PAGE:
May, 2024

NYU Abu Dhabi Scientists Use Webb Telescope to Reveal Dusty Clouds on Giant Exoplanet

Abu Dhabi/ Roshna: Researchers from NYU Abu Dhabi, in collaboration with the James Webb Space Telescope Transiting Exoplanet Early Release Science (JTEC-ERS) team, have leveraged NASA’s James Webb Telescope to uncover groundbreaking insights into the climate of a Jupiter-sized exoplanet. Led by Research Scientist Jasmina Blecic and Associate Professor Ian Dobbs-Dixon from the Center for Astrophysics and Space Science (CASS), their study, published in Nature Astronomy, unveils the first observation of thick, dust-filled clouds on the nightside of the giant exoplanet.

Using Webb’s Mid-Infrared Instrument (MIRI), the team conducted phase curve observations of WASP-43b, a gas-filled exoplanet, revealing temperature distributions across its entire orbit. They discovered thick clouds and a surprising lack of methane on the planet’s nightside, alongside ubiquitous water presence throughout its atmosphere.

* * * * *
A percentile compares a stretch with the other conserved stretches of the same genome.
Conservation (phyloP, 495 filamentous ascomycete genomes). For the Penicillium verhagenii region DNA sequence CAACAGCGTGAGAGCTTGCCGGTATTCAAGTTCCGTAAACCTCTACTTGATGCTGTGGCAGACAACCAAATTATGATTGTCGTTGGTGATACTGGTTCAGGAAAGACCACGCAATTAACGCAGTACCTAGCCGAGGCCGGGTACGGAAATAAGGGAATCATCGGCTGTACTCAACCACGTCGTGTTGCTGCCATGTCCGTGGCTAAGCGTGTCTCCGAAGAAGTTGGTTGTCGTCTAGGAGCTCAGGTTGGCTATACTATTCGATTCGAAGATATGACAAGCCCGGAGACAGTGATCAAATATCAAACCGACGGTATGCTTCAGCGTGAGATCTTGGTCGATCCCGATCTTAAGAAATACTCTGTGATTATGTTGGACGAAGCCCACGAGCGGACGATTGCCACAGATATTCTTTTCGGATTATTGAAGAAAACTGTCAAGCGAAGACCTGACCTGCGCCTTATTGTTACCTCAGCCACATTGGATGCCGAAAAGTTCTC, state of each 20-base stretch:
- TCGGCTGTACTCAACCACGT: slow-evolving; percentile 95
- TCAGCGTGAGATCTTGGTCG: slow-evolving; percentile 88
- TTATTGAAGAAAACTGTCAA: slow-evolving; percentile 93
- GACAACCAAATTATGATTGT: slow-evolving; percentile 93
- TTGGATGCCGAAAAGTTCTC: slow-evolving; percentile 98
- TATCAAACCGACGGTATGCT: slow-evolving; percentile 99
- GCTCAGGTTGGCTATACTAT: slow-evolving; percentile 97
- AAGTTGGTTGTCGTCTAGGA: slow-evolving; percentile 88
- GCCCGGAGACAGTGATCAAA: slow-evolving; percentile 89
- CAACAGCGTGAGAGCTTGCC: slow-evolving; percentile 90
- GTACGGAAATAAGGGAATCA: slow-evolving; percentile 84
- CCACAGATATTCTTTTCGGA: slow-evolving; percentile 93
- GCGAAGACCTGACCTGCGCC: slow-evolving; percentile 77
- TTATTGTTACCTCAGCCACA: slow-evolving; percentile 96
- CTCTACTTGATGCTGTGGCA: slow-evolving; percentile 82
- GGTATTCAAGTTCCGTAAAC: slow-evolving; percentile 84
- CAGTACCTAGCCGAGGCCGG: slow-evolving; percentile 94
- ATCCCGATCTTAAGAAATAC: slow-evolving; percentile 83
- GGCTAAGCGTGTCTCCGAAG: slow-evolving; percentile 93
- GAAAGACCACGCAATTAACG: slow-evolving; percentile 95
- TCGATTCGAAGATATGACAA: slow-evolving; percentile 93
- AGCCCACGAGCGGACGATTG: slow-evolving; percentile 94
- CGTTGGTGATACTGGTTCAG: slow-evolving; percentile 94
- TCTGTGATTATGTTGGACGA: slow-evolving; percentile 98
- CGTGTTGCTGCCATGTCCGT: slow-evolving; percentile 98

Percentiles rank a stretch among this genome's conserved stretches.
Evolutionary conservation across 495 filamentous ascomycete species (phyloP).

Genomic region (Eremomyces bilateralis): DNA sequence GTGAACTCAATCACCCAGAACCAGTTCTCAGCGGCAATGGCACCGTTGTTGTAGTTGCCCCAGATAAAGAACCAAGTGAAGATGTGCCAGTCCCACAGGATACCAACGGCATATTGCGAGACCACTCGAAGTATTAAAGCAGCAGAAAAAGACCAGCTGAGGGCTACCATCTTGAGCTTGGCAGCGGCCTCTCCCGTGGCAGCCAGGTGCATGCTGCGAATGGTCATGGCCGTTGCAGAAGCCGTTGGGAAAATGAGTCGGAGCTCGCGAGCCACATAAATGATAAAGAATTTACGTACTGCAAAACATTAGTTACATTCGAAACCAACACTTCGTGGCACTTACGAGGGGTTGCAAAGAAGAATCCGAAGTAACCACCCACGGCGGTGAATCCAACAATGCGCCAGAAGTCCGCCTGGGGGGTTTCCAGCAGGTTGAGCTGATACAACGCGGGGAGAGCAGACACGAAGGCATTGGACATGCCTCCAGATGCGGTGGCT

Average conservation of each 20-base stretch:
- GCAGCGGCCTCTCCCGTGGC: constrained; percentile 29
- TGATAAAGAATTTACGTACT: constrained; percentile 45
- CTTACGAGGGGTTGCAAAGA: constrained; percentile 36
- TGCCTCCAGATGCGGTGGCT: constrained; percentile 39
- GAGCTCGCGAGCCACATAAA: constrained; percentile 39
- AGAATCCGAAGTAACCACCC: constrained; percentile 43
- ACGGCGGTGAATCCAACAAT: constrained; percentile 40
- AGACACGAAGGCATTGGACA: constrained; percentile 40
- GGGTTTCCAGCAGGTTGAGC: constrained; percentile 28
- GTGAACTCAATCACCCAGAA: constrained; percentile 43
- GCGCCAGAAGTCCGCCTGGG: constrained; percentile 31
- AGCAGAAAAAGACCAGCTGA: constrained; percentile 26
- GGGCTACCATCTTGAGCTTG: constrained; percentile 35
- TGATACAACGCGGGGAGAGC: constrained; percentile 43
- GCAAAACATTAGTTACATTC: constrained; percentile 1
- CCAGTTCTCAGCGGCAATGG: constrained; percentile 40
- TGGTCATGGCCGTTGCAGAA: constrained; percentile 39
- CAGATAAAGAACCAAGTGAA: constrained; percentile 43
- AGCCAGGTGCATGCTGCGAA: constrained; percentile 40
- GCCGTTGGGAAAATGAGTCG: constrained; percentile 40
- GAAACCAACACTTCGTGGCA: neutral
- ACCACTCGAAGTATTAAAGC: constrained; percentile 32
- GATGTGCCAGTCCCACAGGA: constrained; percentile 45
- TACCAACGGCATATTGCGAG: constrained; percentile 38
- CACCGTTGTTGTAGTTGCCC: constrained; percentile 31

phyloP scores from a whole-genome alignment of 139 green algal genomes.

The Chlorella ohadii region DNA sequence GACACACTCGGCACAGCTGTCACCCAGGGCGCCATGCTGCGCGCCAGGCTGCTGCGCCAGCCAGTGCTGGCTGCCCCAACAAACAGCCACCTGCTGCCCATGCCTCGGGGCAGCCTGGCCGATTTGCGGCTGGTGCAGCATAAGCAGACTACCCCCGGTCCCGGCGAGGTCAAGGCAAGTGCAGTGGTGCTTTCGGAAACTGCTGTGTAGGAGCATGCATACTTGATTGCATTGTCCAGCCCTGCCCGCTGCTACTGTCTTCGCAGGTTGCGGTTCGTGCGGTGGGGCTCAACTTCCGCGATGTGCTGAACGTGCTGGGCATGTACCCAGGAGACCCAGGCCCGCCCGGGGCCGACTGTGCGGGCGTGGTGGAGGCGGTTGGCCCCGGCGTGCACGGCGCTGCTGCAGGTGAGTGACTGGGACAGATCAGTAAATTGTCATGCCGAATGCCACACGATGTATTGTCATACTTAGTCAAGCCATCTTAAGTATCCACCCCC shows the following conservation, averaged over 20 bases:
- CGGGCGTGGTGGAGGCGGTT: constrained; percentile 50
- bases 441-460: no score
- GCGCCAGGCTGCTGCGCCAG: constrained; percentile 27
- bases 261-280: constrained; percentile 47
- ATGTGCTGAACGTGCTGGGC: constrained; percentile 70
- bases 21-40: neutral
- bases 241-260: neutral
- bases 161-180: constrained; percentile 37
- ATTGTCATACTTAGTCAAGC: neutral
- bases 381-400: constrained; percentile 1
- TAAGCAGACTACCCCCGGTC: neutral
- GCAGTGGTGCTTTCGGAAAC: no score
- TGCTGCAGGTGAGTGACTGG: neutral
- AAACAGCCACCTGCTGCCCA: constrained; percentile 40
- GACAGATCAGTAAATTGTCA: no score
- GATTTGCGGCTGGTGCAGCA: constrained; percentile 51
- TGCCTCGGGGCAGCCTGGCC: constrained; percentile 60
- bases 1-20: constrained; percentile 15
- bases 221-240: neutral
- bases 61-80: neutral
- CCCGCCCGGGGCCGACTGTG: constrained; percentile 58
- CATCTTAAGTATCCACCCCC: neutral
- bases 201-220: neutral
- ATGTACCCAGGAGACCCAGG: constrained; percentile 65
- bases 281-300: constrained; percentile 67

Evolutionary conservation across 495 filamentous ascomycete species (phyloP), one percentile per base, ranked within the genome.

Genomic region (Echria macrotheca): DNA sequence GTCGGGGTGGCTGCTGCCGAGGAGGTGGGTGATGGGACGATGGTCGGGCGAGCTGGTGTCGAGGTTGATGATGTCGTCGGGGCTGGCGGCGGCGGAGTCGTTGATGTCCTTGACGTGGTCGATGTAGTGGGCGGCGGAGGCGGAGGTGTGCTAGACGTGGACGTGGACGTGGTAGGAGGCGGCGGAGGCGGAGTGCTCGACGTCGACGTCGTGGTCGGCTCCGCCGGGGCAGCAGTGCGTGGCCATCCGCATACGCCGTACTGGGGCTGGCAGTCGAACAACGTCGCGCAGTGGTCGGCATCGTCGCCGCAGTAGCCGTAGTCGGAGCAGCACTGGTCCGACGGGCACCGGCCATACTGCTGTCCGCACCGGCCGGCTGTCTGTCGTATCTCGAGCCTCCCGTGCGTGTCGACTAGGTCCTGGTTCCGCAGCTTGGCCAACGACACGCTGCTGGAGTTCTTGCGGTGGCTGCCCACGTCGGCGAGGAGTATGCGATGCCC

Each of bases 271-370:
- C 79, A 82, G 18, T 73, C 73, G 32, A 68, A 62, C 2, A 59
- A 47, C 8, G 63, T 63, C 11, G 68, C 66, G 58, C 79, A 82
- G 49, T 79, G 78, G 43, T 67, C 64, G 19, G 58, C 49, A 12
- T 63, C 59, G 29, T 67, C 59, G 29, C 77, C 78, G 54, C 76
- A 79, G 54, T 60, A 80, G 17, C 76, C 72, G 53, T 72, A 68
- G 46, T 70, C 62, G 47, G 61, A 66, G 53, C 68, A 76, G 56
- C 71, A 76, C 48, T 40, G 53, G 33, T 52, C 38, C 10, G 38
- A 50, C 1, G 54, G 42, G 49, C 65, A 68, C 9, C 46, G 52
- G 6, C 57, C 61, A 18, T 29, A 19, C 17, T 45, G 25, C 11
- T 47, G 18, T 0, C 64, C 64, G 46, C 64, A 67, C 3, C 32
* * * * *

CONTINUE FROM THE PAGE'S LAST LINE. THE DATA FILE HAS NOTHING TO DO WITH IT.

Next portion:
Despite the nightside being permanently shadowed, it maintains a scorching temperature of 1115°F (600°C), driven by extreme winds reaching thousands of kilometers per hour due to temperature differentials. The research also points to a thick layer of dust clouds, akin to rocks and minerals, shrouding the nightside, unlike Earth’s water clouds.

Remarkably, amidst these dense clouds, the team detected clear signals of water, enabling them to determine cloud height and thickness, revealing their unusual altitude and density compared to Earth’s clouds. Furthermore, wind-driven mixing, termed “chemical disequilibrium,” was observed, ensuring uniform atmospheric chemistry across the planet.

This groundbreaking study sheds light on the complex climate dynamics of exoplanets and underscores the transformative potential of Webb Telescope observations in unraveling the mysteries of distant worlds.

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